conv1 = tf.keras.layers.Conv2D(64, 3, activation='relu', padding='same', kernel_initializer='he_normal')(conv1)
pool1 = tf.keras.layers.MaxPooling2D(pool_size=(2, 2))(conv1)
conv2 = tf.keras.layers.Conv2D(128, 3, activation='relu', padding='same', kernel_initializer='he_normal')(pool1)
conv2 = tf.keras.layers.Conv2D(128, 3, activation='relu', padding='same', kernel_initializer='he_normal')(conv2)
pool2 = tf.keras.layers.MaxPooling2D(pool_size=(2, 2))(conv2)
conv3 = tf.keras.layers.Conv2D(256, 3, activation='relu', padding='same', kernel_initializer='he_normal')(pool2)
conv3 = tf.keras.layers.Conv2D(256, 3, activation='relu', padding='same', kernel_initializer='he_normal')(conv3)
pool3 = tf.keras.layers.MaxPooling2D(pool_size=(2, 2))(conv3)
conv4 = tf.keras.layers.Conv2D(512, 3, activation='relu', padding='same', kernel_initializer='he_normal')(pool3)
conv4 = tf.keras.layers.Conv2D(512, 3, activation='relu', padding='same', kernel_initializer='he_normal')(conv4)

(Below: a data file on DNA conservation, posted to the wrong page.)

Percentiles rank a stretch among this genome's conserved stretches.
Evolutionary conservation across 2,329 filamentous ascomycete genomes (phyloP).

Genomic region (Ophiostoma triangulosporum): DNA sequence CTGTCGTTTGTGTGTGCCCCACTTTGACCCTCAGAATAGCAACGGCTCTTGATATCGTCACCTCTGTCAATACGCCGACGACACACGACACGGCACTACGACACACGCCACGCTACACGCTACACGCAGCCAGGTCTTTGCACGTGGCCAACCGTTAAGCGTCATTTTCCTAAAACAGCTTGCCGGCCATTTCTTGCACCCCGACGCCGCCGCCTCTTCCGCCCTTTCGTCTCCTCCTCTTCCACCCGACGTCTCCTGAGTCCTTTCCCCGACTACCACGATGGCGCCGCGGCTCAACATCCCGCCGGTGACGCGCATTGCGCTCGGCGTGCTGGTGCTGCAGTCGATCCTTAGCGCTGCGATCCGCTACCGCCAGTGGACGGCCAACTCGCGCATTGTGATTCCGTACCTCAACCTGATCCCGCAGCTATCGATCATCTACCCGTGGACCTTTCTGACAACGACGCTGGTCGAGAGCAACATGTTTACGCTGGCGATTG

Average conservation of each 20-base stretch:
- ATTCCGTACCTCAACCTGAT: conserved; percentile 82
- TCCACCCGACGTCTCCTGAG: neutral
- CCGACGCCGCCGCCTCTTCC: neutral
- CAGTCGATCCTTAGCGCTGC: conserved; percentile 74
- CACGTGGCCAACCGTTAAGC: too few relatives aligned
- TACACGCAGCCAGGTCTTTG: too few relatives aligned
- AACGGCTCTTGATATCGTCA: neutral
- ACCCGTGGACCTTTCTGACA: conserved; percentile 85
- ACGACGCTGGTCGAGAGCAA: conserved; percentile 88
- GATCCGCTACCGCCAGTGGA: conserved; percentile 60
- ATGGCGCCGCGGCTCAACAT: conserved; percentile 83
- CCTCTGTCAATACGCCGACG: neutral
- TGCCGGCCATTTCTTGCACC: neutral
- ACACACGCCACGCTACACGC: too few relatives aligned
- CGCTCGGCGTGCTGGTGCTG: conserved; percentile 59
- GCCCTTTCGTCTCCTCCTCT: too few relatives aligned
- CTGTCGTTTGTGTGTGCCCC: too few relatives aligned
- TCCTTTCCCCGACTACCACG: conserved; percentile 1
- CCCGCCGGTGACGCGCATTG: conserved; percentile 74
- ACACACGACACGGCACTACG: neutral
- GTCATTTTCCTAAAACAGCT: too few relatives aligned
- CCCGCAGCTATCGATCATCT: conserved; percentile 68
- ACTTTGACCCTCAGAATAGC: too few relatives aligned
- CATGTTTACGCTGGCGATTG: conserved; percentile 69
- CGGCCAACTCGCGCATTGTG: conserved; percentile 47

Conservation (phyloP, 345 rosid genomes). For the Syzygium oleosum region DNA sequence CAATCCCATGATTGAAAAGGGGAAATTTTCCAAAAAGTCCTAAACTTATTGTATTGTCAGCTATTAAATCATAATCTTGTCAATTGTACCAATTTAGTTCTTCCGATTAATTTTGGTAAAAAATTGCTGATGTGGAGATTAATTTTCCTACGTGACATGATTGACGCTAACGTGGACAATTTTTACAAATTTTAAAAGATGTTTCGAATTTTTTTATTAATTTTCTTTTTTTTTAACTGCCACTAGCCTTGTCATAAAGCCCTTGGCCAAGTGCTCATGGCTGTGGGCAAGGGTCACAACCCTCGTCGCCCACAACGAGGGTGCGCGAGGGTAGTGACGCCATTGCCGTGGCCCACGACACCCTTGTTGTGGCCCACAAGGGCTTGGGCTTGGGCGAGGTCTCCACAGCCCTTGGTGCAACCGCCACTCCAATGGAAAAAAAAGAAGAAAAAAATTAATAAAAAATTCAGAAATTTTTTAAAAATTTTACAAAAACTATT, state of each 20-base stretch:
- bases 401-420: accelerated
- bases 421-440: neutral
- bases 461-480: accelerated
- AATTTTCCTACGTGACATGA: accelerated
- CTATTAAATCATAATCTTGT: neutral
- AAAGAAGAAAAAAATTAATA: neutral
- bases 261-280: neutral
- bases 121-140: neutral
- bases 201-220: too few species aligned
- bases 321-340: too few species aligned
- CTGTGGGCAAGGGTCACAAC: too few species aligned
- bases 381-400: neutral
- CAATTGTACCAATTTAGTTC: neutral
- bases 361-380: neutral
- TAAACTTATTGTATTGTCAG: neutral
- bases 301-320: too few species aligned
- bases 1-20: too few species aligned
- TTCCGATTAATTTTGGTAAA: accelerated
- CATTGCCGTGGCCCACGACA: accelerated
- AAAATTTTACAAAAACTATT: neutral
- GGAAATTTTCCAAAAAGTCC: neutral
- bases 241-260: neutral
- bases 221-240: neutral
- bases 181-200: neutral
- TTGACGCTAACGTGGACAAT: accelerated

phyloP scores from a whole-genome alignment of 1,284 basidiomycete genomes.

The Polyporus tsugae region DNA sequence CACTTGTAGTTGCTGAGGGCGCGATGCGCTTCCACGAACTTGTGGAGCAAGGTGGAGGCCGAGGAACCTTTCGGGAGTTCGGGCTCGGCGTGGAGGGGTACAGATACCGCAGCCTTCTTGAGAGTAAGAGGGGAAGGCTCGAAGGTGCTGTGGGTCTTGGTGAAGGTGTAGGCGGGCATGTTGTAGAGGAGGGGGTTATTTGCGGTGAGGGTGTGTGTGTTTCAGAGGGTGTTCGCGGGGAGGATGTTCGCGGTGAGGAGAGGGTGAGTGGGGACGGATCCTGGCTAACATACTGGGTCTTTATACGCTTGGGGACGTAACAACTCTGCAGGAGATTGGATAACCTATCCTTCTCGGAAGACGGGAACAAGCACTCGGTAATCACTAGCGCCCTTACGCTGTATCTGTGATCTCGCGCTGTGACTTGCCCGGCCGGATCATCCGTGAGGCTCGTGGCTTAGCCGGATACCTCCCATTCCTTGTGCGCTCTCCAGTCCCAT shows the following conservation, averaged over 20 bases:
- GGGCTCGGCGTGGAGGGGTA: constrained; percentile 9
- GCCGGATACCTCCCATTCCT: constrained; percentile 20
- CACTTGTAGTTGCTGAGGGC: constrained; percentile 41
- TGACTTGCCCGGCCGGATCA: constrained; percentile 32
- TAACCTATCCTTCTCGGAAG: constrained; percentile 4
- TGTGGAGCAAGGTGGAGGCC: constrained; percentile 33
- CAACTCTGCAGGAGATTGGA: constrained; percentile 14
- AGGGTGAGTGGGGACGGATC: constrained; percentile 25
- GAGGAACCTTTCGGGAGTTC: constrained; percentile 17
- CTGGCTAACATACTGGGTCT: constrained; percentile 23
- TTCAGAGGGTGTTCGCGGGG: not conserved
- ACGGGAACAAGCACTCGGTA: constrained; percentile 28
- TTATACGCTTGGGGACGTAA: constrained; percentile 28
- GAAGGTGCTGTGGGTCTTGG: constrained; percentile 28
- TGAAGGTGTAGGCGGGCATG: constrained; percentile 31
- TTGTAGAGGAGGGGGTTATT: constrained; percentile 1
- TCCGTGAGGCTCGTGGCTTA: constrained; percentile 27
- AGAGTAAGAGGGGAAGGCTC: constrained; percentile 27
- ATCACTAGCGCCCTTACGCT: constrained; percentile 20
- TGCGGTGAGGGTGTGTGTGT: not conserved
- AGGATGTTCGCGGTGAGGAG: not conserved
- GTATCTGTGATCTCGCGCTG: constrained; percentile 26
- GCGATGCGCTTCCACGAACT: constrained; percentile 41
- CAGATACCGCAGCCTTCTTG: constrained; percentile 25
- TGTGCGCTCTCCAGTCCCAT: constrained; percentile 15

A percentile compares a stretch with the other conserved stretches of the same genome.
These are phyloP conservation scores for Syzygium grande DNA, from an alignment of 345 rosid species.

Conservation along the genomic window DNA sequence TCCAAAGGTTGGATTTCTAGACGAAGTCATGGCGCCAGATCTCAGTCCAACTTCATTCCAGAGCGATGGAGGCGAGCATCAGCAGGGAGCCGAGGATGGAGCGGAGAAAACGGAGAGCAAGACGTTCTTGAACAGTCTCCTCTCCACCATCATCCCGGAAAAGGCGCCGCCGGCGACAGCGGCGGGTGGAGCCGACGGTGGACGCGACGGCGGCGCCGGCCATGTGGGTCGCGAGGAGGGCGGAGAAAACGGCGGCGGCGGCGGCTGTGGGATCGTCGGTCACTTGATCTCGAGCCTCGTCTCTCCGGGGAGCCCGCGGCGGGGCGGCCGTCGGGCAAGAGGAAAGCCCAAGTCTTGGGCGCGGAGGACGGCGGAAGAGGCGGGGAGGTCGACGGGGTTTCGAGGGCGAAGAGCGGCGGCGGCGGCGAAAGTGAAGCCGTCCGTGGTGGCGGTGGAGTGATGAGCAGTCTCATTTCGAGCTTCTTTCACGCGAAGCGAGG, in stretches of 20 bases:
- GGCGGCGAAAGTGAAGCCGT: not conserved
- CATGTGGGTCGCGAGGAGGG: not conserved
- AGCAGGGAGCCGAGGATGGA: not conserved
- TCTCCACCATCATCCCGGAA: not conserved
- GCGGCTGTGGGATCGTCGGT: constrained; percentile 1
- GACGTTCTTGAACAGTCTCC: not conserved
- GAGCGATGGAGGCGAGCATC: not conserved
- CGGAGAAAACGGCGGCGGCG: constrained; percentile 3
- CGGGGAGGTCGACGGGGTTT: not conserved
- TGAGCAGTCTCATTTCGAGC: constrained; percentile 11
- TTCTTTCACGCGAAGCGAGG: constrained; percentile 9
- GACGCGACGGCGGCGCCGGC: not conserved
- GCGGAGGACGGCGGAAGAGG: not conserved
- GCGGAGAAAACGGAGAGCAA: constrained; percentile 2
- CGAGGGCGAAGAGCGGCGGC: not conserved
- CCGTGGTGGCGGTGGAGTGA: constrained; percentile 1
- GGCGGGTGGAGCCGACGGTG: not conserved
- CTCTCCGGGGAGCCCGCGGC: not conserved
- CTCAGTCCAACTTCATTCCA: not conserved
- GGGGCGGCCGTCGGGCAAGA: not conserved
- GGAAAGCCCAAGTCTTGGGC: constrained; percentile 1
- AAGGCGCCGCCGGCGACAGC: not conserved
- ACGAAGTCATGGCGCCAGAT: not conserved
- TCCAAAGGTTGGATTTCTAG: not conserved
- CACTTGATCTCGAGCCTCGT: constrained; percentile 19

#drop4 = tf.keras.layers.Dropout(0.5)(conv4)
pool4 = tf.keras.layers.MaxPooling2D(pool_size=(2, 2))(conv4)

conv5 = tf.keras.layers.Conv2D(1024, 3, activation='relu', padding='same', kernel_initializer='he_normal')(pool4)
conv5 = tf.keras.layers.Conv2D(1024, 3, activation='relu', padding='same', kernel_initializer='he_normal')(conv5)
#drop5 = tf.keras.layers.Dropout(0.5)(conv5)

up6 = tf.keras.layers.Conv2D(512, 2, activation='relu', padding='same', kernel_initializer='he_normal')(
    tf.keras.layers.UpSampling2D(size=(2, 2))(conv5))
merge6 = tf.keras.layers.concatenate([conv4, up6], axis=3)
#merge6 = tf.keras.layers.concatenate([conv4, up6], axis=3)
conv6 = tf.keras.layers.Conv2D(512, 3, activation='relu', padding='same', kernel_initializer='he_normal')(merge6)
conv6 = tf.keras.layers.Conv2D(512, 3, activation='relu', padding='same', kernel_initializer='he_normal')(conv6)